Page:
Alumni and Lower Schoolers agree: good manners matter

Four adults on school stage during panel discussion
Jan 18 2024

Alumni and Lower Schoolers agree: good manners matter

“Trust is a function of two things: character and competence. Character includes your integrity, your motive and your intent with people. Competence includes your capabilities, your skills, and your track record. Both are vital.”
-Stephen R. Covey

Four adults on school stage during panel discussion

A new year and a new semester bring inspiring visits from our alumni. These graduates offer invaluable stories of their experiences and their accomplishments, and impressive wisdom gained during their college years and careers.

Early in the month, recent alumni who are still in college speak with current Upper School students in grade-specific groups where the former Cobras answer questions and offer advice. The insight and guidance imparted by these young alums can both challenge and reassure current students as they look to what’s ahead following graduation from Keystone.

Later in the month, “older” alumni come to campus to share their life experiences and journeys. Students sign up for sessions that meet their interests before all Upper School students gather in the theater to hear stories from an alumni panel. One of the lessons current Cobras learn on this day is that the path to success, however that is defined, may not be linear and can contain some unforeseen obstacles. Students also learn how to craft resumes and network, and attend an internship fair where they find out about opportunities in a variety of fields.

Thanks go to Ms. Christiansen, Ms. Villafranca, and Mr. Spedding for all the thought and planning that goes into making these days so successful.

One piece of advice that comes up regularly from alumni focuses on the importance of good communication and interpersonal skills, leadership, problem solving, work ethic, time management, and teamwork. These used to be called “soft skills” and are now better understood as “people skills,” or “human skills.”

Very often, they come down to good manners. That’s one of the reasons why we try to teach students that while academic excellence is necessary, it’s not sufficient by itself to be successful in college and beyond. Our other pillars-ethical growth, community involvement, and responsible leadership-ask students to take what they are learning and apply it toward being good people as well as proficient in the classroom. The tenets of our Cobra Code-integrity, curiosity, empathy, creativity, and service-manifest our commitment to graduating well-rounded and whole people.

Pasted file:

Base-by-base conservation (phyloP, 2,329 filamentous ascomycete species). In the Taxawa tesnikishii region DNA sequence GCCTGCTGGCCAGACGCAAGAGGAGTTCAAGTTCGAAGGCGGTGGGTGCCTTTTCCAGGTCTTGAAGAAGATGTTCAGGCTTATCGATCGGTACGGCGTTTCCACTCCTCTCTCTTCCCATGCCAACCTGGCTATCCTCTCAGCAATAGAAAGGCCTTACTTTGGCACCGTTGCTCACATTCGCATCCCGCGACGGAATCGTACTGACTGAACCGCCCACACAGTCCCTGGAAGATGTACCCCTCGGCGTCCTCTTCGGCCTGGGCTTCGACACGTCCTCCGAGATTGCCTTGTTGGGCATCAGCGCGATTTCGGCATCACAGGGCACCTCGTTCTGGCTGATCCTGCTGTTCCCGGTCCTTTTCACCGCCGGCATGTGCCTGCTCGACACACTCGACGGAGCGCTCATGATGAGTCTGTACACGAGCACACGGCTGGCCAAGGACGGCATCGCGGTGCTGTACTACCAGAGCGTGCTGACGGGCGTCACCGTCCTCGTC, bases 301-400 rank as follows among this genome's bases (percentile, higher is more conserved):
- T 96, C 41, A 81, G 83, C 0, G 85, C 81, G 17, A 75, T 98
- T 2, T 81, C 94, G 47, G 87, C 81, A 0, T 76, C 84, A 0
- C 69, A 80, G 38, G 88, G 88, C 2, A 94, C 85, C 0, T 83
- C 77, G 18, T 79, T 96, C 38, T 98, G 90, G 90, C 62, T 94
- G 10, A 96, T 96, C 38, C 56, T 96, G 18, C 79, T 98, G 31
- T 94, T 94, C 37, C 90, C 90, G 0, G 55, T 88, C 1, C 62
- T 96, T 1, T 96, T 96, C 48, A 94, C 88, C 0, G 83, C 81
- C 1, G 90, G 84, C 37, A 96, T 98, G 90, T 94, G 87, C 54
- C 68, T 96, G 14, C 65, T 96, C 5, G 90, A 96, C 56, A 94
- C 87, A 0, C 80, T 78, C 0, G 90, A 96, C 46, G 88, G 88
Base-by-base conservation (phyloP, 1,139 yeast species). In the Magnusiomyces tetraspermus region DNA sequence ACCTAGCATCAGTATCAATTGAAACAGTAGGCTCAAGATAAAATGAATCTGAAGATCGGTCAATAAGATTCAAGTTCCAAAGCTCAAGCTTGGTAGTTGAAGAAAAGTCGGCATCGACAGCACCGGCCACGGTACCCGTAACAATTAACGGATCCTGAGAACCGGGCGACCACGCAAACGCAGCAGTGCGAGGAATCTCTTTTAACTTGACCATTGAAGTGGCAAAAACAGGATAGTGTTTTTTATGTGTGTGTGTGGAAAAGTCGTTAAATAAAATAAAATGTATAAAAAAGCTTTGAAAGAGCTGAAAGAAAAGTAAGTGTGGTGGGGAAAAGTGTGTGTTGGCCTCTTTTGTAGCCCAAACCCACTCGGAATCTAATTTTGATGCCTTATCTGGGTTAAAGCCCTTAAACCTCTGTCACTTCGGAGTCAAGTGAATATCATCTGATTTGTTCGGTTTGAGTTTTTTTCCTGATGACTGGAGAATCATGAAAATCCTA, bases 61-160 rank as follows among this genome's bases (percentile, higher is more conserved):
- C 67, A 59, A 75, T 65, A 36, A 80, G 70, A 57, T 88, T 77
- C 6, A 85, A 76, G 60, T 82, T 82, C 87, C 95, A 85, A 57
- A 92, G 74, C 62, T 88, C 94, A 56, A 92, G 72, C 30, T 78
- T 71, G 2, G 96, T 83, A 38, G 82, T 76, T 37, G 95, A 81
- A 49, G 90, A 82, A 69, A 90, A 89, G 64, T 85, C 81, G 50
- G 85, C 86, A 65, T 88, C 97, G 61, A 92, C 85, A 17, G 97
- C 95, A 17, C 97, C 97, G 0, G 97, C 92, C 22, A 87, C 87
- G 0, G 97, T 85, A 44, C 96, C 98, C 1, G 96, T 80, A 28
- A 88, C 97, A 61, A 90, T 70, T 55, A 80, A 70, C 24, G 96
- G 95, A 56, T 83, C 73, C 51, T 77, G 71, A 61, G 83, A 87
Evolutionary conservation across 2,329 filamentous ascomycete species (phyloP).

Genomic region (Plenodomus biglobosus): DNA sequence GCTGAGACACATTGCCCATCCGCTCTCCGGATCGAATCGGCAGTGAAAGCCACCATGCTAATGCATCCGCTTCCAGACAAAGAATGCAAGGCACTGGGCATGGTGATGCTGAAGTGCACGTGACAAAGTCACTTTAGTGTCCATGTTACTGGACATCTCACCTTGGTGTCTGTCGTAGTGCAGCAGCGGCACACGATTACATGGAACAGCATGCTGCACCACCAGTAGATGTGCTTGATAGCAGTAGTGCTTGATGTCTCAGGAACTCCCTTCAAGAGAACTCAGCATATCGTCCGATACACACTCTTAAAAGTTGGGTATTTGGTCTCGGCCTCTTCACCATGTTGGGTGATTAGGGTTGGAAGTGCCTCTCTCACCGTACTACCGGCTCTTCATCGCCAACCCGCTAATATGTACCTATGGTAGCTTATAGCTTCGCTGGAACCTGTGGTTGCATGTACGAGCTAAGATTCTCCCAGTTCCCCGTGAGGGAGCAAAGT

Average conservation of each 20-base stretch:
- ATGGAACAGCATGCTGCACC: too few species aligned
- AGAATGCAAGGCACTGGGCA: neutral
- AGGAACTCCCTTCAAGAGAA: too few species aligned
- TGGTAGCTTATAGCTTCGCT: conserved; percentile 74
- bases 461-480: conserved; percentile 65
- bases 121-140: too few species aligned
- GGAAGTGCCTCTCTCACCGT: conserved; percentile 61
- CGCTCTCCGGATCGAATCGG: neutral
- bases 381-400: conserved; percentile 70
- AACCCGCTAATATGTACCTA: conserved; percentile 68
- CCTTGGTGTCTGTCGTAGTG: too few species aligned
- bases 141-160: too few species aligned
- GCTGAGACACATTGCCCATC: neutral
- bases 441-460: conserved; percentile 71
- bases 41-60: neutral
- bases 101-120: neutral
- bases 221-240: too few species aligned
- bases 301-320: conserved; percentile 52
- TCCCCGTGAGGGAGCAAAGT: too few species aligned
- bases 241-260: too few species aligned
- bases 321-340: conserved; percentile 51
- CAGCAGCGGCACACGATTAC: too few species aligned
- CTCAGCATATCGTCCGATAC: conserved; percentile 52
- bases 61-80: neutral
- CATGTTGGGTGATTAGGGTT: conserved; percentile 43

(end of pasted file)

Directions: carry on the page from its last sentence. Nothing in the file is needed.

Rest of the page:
A couple of weeks ago in the Lower School, we launched a month-long initiative “Manners Matter,” that focuses on what may seem like good, old-fashioned, interpersonal skills like saying “Please, ” and “Thank You,” checking on someone who has fallen, or holding the door open for the person behind you. During a recent Town Hall, the wonderful 4th grade Leadership Students created and acted out short skits designed to teach and remind their fellow Lower Schoolers how to interact with one another in a positive and uplifting manner. Ms. Matthews and Ms. Shotzberger created ways to recognize when students go out of their way to be considerate to each other and to adults. Throughout the month, teachers will place a small pom pom in a large jar to recognize these considerate acts.

Ms. Matthews commented, “I think Pier Forni, a former professor at Johns Hopkins University and author of several manners books, said it best. He described manners as traffic lights for life and said that good manners make it so that we don’t crash into one another in our everyday interactions. We want our students to demonstrate good manners for reasons beyond simple etiquette. We want them to see manners as a communication tool; a way that we can show our care, consideration, and respect for one another. Through Manners Matter, we hope to shower the campus with a lot of good ‘manner moments’ and build stronger habits that will have a positive contribution to our overall community culture.”

These are habits we also practice on our Outdoor Education trips. After all, learning how to navigate relations in cabins and tents in Lower, Middle, and Upper School can provide excellent practice for dealing with roommates in college.

As adults in our children’s lives, we can help their people skills by modeling good manners and showing them how being considerate of others helps everybody.

At any age, when our students can draw upon their intellectual preparation and strong people skills, they will find a world filled with possibilities.

Or, as many alumni assure the current Upper Schoolers: “Don’t worry. You will do fine.”

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